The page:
Dimensionality in the Annealing Metaphor

(~960 words)

The concept of annealing has escaped the materials science context where it originated. In the material context, it is straightforward to see how the characteristics of physical space might constrain annealing. For example, the 3-dimensional “kissing number” (with a value of 12) constrains the number of neighbors a 3-dimensional atom can have and thereby the possibility of movement, diffusion, and change within a 3-dimensional material. If the kissing number was greater than 12, a given annealing treatment regime would be more effective. The kissing number is merely one measure of the abundance and profile of interatomic associations in a material—associations which carry stress-energy, and which stress-energy is reduced in annealing via the shifting of those associations. In many systems, among them metals, societies, brains, each “atom” or basic unit has a number of associations, which in turn have their own associations, and the shape of the association network can be reckoned as living in a space with a certain dimensionality and geometry. Analyzing such spaces helps to enrich the annealing metaphor, pinpointing similarities and contrasts with material annealing in its 3-dimensional Euclidean space.

Let’s start where annealing began. A piece of metal essentially never has pure crystal structure throughout. On the one hand, the casting process usually proceeds in an uneven way, with multiple centers of solid crystalline order (“nucleation sites”) growing inside the molten metal as the entire piece solidifies, leaving irregular “grain boundaries” between the multiple “grains” that grew. Metal pieces that solidify quickly have many small grains, and pieces that solidify slowly have few but large grains. On the other hand, nothing is perfect, and even a mostly pure crystalline grain will have “point defects” like a vacancy where there should be an atom, or an interstitial atom wedged where there should be none. In a perfect FCC or HCP metal crystal, every atom would have 12 neighbors (following the 3-dimensional kissing number), but in any actual piece of metal, however, many atoms will not have 12, and their vacant or interstitial neighbors present opportunities. Metals anneal when vacancies and interstitial atoms march through the material (often along grain boundaries), readjusting grains to relieve stress or even creating entirely new grains within.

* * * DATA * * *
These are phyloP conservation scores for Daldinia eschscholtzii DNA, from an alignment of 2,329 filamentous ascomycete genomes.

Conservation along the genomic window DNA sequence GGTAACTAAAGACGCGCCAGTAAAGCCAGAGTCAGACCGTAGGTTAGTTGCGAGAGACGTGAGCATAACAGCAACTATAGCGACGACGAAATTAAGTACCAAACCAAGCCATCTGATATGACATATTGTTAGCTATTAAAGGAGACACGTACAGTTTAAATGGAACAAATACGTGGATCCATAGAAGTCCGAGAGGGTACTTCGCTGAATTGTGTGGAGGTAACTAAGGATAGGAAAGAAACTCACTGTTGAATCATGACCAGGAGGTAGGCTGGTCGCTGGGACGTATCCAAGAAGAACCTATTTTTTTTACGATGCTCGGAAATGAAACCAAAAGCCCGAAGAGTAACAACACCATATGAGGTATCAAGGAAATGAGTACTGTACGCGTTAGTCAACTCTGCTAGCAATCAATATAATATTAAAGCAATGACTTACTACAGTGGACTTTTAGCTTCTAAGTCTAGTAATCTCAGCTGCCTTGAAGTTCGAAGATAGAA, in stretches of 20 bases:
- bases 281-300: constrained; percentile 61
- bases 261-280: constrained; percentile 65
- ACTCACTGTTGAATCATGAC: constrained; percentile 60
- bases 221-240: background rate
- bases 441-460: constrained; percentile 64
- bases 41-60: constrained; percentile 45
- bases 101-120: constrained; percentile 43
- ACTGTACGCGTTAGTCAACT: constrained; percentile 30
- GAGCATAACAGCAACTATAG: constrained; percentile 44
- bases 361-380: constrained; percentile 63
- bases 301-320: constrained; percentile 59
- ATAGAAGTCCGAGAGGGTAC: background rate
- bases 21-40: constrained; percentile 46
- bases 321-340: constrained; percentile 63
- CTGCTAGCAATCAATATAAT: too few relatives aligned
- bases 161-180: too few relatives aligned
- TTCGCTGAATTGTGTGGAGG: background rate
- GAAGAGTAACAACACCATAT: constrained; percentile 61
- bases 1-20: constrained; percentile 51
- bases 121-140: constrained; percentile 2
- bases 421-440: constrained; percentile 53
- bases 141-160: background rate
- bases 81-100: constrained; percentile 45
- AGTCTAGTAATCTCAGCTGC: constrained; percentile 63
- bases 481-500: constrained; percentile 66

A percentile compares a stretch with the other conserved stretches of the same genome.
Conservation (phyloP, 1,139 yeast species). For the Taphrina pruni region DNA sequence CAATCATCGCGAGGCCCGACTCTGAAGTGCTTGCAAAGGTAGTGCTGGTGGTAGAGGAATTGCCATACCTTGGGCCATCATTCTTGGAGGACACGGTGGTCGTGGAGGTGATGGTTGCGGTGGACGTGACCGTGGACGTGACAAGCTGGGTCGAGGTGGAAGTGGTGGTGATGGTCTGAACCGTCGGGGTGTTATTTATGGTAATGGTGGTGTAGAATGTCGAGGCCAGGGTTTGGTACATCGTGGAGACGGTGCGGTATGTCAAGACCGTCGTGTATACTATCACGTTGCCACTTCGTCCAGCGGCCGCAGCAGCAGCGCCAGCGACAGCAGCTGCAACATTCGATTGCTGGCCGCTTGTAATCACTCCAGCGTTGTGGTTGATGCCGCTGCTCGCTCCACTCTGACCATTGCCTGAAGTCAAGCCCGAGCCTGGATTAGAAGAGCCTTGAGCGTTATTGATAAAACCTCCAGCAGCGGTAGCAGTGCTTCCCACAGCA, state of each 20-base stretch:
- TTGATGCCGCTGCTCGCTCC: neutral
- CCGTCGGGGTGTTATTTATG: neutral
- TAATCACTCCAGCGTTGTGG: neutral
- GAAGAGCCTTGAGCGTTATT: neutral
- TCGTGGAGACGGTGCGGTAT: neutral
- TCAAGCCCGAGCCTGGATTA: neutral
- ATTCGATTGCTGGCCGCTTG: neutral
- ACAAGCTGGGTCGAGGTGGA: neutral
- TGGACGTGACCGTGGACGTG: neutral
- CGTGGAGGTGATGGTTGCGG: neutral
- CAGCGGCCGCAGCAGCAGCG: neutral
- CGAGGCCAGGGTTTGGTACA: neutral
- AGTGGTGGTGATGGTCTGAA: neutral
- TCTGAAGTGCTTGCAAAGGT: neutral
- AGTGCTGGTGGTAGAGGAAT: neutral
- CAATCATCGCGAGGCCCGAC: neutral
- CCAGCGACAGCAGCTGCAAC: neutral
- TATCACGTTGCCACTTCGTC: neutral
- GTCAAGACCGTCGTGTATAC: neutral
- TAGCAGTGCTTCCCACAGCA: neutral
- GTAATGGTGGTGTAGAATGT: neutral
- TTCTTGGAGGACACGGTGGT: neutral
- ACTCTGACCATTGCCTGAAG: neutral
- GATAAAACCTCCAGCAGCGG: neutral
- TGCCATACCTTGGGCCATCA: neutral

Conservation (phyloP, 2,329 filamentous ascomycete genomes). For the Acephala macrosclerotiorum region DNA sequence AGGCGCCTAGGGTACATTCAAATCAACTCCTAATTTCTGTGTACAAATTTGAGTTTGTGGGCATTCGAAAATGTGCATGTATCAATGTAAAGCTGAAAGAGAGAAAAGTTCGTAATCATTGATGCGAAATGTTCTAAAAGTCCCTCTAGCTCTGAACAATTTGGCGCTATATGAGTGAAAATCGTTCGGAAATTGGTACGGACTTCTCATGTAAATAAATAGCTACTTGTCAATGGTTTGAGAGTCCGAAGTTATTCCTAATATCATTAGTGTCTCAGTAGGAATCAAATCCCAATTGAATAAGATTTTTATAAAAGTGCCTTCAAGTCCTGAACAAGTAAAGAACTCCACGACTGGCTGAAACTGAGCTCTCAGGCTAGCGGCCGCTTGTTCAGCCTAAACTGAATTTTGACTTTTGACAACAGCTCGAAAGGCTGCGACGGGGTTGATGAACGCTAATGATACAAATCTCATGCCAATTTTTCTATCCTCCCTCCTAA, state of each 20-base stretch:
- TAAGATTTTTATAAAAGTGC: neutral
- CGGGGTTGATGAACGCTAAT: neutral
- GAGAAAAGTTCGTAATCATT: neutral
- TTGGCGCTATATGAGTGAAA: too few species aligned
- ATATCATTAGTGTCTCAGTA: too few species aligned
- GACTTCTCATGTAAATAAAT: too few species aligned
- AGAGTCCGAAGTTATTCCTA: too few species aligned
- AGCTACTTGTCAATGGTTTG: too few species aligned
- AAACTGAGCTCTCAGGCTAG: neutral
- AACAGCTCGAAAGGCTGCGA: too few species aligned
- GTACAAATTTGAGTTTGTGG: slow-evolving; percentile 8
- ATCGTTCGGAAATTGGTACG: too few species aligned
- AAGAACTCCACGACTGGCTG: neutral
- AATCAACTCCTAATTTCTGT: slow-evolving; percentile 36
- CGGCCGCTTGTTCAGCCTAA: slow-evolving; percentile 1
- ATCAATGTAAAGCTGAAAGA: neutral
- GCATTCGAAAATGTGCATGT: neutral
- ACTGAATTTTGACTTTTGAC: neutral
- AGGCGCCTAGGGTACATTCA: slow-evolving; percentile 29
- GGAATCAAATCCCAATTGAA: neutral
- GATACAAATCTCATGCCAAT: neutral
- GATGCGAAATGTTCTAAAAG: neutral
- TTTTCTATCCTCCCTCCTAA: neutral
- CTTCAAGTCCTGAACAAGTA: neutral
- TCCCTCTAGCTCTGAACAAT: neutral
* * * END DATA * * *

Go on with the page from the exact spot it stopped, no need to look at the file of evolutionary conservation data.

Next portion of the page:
Annealing is well known to be affected by the preexisting abundance of point defects and grain boundaries and the treatment temperature, but the theoretical angle to armchair about here is how different dimensionalities (and kissing numbers) would affect annealing. Given an abundance of point defects (say, 0.1% of lattice sites being irregular), how many of these any given atom has as a neighbor will depend on the kissing number. If this number is very small, then any atom will rarely have a defective neighbor, but if this number is very large, then any atom likely may. The more atoms with defective neighbors, the more possibilities for vacancy or interstitial diffusion, and the greater efficiency at minimizing stress. So the hypothesis is that increasing the dimensionality of a metal makes it easier to anneal. Unfortunately, our Universe furnishes us with zero tools to change the dimensionality of the space that metals are in, so this must remain a hypothesis.